Frantic phone calls to the shop later, he spoke to them and told them that there was no need to replace perfectly good underlay with exactly the same thing.
As well as that, it would save him a great deal of time, and as he was a self-employed contractor, that was a good thing. The other good thing was that I got the £248 refunded to my account, and he took away the new underlay that was no longer required.

After a cup of coffee, he set to the job with obvious skill. I had to help him shift heavy and large items of furniture back and forth, reminding me how weak I am now, since Statins ruined my arm muscles. But his thirty years of experience showed, and before too long we had a perfectly-carpeted living room, with the old carpet cut up and taken away for removal.

Once he had packed up and left, we were able to tidy up, and by 4 pm, the room was restored to how it used to look, albeit with different coloured walls, and carpet.

After all the decorating, the washing machine breaking down, and various other niggles, I was finally happy to sit and relax in what once again felt like home.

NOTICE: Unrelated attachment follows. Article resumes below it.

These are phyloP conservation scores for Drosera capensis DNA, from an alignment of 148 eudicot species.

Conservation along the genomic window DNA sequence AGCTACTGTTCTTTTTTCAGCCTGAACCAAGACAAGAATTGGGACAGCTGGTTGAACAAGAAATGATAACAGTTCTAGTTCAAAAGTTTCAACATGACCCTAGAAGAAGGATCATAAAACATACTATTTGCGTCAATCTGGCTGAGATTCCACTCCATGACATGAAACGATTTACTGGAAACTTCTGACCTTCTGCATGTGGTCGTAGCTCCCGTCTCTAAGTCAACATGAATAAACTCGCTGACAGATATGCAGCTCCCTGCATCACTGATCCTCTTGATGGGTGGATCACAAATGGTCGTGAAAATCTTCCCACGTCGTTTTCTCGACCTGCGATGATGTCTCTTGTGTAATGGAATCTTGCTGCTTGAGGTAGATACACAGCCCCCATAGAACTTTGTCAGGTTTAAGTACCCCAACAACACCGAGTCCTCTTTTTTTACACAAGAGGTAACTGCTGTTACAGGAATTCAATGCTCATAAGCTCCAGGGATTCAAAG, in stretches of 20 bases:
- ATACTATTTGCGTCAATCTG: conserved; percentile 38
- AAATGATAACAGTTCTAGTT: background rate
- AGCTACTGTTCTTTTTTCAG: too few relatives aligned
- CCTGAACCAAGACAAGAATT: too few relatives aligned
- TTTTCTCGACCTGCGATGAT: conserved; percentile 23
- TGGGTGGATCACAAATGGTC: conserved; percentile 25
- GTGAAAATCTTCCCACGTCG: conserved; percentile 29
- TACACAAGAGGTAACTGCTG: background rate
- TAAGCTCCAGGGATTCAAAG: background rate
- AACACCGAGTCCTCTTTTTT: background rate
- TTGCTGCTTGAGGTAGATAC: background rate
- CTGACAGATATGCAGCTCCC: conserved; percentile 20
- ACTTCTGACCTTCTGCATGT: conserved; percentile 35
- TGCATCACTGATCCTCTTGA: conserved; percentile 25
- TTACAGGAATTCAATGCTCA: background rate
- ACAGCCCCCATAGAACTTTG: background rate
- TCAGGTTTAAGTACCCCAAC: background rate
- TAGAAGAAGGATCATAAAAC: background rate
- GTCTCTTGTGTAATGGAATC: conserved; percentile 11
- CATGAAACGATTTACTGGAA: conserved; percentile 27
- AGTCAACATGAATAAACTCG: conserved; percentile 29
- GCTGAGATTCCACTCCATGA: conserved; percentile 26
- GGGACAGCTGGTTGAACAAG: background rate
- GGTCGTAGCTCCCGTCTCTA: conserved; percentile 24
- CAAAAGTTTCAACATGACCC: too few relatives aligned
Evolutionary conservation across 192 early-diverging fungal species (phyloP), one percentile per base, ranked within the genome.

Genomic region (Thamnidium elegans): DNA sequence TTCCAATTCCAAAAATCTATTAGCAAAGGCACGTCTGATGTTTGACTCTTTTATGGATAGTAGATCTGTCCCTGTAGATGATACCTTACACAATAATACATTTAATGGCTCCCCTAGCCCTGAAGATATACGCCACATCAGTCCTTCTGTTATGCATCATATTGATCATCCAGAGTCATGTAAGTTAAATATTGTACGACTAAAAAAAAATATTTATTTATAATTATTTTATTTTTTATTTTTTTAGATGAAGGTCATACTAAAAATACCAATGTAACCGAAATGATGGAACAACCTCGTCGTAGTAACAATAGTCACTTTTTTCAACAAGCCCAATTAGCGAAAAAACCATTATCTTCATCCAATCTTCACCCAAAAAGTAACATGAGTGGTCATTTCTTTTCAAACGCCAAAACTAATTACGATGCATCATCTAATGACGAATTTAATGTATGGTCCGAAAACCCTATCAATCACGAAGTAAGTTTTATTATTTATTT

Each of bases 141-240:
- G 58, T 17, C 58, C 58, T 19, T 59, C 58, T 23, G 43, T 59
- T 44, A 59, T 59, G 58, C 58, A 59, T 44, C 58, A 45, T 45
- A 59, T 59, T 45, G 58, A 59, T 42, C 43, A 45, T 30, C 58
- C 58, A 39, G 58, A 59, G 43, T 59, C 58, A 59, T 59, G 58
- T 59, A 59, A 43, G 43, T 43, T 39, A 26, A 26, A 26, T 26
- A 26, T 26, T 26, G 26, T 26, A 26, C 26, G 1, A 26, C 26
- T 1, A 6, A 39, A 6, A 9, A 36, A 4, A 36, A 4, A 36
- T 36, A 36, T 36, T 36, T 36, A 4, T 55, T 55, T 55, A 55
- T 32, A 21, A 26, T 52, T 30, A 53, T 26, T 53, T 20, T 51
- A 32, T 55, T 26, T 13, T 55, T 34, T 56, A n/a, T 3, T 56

Life can be bad sometimes. But not always.

More domestic irritation

Monday, 25/11/2019.
(Yes, my American friends, that is the right way round)

Just when I thought it was safe to start feeling positive…

The decorating is finished, at least until the kitchen is tackled next year. On Wednesday, barring Acts of God, the new carpet should be fitted in the living room. Everything has been paid for, and anything unexpected is covered by savings. I am hopefully approaching the end of my awful cold, and although Ollie’s fur continues to refuse to grow back, at least he has no sores or itches.

Could all finally be well, in the world of Beetley?

You guessed it. Not a chance.

After a load of washing finished at lunchtime, I went to the machine to get it out. My usual routine is to sort out what can go into the tumble drier, and after that is loaded, I hang up what cannot be tumbled on a clothes airer. As it is winter, nothing can be hung outside, for fear of rain and cold.

But everything in the washing machine was still soaking wet. Wet enough to drip copiously over the floor as I tried to take it out.